Interview with Christian Mann, Author of Technically Human

29 May 2024

What’s the story behind the story? What inspired you to write Technically Human?

I am a Software Engineer that, like pretty much everyone else, has been closely following the news around the rise of AI with a mix of fear and uncertainty in regards to my career, but also society as a whole. Last year, I decided to channel these thoughts into my first novel, where an artificially intelligent robot would play a pivotal role. Regardless of how these advancements will impact our daily lives, I wanted to explore a scenario in the very near future where the first sentient robot walks among us and how this could redefine what being human actually means. After all, if that android looks, behaves and thinks exactly like us, where do you draw the line on what a human is? Biology? Origin? Free will? Subsequently, a life changing trip of mine to Japan also had a big impact on this novel. Given Japan’s status as a leader in technological innovation until a few decades ago, I thought it would be thrilling to include several elements of its culture and imagine a second economic miracle sparked by a Japanese company creating the first sentient AI robot.

If you had to pick theme songs for the main characters of Technically Human, what would they be?

For Julia, the android, “Human” by The Human League. For Charlie, the engineer, “Please, Please, Please Let Me Get What I Want” by The Smiths.

What’s your favorite genre to read? Is it the same as your favorite genre to write?

I love thrillers, fictional or historical, some fantasy, some science fiction.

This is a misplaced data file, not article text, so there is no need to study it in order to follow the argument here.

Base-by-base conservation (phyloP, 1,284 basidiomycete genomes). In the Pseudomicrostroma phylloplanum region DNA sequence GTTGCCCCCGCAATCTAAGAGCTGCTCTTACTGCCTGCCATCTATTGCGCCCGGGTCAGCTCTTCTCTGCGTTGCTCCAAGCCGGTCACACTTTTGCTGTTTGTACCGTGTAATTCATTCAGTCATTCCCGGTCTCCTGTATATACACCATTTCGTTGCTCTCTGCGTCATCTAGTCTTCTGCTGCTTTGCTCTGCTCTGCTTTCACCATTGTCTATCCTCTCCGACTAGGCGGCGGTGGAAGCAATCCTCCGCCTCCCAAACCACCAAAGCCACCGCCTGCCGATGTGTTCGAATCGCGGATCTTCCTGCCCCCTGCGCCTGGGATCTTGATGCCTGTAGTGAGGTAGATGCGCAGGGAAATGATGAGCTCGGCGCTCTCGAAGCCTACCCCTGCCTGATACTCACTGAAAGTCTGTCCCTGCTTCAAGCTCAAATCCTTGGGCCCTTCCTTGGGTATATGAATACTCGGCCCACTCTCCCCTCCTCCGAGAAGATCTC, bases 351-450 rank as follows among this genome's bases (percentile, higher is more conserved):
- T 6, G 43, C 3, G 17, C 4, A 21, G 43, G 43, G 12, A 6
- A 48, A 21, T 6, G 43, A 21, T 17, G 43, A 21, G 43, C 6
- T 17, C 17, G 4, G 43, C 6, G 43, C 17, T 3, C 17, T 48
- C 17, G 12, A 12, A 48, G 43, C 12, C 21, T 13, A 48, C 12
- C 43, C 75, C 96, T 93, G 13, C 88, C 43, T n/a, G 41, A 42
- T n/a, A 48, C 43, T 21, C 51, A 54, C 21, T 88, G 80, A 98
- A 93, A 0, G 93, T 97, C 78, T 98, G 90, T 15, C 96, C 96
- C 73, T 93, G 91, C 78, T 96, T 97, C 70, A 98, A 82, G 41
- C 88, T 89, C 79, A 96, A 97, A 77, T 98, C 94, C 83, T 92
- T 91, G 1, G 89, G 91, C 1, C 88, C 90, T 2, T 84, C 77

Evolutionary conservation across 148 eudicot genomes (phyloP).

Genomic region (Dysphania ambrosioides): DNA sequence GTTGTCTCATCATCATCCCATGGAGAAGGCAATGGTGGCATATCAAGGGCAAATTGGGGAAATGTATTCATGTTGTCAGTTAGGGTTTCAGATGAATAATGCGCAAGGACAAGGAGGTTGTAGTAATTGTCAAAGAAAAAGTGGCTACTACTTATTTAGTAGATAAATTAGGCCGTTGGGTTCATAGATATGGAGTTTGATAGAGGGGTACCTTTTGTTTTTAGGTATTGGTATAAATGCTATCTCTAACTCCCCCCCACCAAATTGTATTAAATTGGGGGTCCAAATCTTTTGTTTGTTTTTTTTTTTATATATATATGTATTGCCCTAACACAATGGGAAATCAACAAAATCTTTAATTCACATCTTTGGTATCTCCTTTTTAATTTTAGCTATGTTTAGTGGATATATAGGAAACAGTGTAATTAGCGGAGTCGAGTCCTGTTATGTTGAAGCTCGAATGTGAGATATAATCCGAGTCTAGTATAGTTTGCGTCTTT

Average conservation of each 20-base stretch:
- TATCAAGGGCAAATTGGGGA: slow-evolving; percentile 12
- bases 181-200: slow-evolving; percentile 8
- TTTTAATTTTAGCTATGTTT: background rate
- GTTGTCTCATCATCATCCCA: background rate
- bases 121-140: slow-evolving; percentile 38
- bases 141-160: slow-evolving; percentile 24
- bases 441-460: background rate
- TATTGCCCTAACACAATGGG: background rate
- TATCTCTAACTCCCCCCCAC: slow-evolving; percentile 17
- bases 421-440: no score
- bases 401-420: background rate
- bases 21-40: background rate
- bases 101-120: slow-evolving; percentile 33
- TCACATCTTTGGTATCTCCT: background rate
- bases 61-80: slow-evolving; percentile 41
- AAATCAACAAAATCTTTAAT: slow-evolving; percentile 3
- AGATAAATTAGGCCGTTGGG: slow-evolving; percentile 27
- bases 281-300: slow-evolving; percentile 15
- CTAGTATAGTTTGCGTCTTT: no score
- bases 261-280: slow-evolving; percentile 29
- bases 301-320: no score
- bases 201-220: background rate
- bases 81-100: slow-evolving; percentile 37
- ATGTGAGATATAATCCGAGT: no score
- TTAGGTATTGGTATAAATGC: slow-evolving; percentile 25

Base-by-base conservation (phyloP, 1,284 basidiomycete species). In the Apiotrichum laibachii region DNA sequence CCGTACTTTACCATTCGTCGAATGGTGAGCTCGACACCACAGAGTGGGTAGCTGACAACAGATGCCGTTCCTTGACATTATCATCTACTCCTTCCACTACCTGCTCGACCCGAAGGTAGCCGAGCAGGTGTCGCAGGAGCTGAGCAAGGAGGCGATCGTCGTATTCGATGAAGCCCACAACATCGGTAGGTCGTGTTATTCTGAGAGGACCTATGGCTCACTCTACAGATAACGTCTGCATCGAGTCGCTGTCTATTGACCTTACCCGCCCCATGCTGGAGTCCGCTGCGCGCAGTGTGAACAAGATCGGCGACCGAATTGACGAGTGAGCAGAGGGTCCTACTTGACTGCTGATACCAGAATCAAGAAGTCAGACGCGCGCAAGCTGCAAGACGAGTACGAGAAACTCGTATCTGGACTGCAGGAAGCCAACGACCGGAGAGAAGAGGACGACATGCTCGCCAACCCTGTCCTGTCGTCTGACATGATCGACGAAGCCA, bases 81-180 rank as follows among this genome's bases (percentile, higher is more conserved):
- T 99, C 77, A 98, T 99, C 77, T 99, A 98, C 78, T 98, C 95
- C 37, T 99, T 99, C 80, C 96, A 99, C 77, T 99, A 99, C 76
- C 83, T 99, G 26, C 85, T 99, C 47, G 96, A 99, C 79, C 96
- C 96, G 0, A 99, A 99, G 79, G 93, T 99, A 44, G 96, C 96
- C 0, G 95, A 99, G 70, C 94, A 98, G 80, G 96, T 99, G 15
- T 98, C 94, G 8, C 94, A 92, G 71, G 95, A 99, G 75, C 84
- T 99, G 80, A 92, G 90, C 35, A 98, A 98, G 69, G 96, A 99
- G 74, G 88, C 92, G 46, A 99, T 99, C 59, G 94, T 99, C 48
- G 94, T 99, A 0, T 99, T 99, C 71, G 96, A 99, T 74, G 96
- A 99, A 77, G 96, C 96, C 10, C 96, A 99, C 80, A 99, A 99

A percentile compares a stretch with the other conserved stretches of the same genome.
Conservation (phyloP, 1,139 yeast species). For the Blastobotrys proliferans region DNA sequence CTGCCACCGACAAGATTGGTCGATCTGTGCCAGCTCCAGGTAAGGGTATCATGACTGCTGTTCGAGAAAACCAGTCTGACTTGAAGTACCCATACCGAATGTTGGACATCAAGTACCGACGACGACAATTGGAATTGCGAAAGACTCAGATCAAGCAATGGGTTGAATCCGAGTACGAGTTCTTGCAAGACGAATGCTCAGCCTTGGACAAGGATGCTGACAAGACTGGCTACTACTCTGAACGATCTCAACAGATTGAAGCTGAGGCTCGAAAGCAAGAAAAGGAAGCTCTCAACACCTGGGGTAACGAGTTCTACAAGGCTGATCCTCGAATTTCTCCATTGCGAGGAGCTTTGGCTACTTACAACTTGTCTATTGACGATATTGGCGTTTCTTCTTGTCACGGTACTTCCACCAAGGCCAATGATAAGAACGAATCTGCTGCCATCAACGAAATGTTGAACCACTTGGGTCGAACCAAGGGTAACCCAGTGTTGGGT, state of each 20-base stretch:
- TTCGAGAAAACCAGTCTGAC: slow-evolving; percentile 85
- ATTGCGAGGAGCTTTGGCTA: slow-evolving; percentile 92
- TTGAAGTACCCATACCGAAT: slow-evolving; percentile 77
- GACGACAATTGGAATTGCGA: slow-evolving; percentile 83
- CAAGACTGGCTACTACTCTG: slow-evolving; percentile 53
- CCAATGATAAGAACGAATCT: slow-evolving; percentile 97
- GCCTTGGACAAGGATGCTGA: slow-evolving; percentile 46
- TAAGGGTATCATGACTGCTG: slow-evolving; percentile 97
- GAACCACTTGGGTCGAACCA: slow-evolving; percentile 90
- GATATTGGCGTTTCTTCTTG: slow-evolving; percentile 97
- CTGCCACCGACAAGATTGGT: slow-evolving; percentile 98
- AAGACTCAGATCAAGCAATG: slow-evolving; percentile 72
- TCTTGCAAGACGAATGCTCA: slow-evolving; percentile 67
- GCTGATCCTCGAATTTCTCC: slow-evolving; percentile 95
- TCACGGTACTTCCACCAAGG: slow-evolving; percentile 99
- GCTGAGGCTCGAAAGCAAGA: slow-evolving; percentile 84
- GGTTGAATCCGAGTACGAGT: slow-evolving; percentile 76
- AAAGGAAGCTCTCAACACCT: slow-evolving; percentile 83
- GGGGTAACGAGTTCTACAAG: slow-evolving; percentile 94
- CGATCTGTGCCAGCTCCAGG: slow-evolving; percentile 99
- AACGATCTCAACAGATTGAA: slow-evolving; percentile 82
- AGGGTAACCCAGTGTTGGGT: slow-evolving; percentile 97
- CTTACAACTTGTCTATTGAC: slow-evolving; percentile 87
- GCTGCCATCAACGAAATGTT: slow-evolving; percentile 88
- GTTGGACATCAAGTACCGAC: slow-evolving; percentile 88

What books are on your TBR pile right now?

Master and Commander by Patrick O’Brian and Rising Sun by Michael Crichton. Debating on whether to re-read Shogun by James Clavell, as I really enjoyed the new TV show.

What scene in your book was your favorite to write?

I really enjoyed writing the Japan arc, especially the part where the characters first arrive in the country. I was in awe when I first landed in Tokyo a few months ago, so I tried to convey the same sense of wonder and curiosity in the story.

Do you have any quirky writing habits? (lucky mugs, cats on laps, etc.)

Not sure if it’s quirky or even healthy, but I tend to get an epiphany whenever I almost fall asleep or wake up randomly at night. So it wouldn’t be uncommon for me to get up at 3 in the morning, write a few lines on my computer, and then try to go back to sleep afterwards.

If you could choose one thing for readers to remember after reading your book, what would it be?

The future of AI is uncertain. Lots of jobs are in danger of being replaced by a computer or a robot. If this makes you anxious, we share the same feeling. However, we don’t know how many of these AI advancements will live up to its hype, or face limits that our current technology and understanding cannot solve for the time being. Plenty of these AI companies will also turn out to be scams. So, facing this uncertainty, I hope you can find joy in your day to day, pick whatever field of work makes you happy and be reminded that your value is not measured by your job, but by who you are as a person.


Christian Mann is the author of the new book Technically Human

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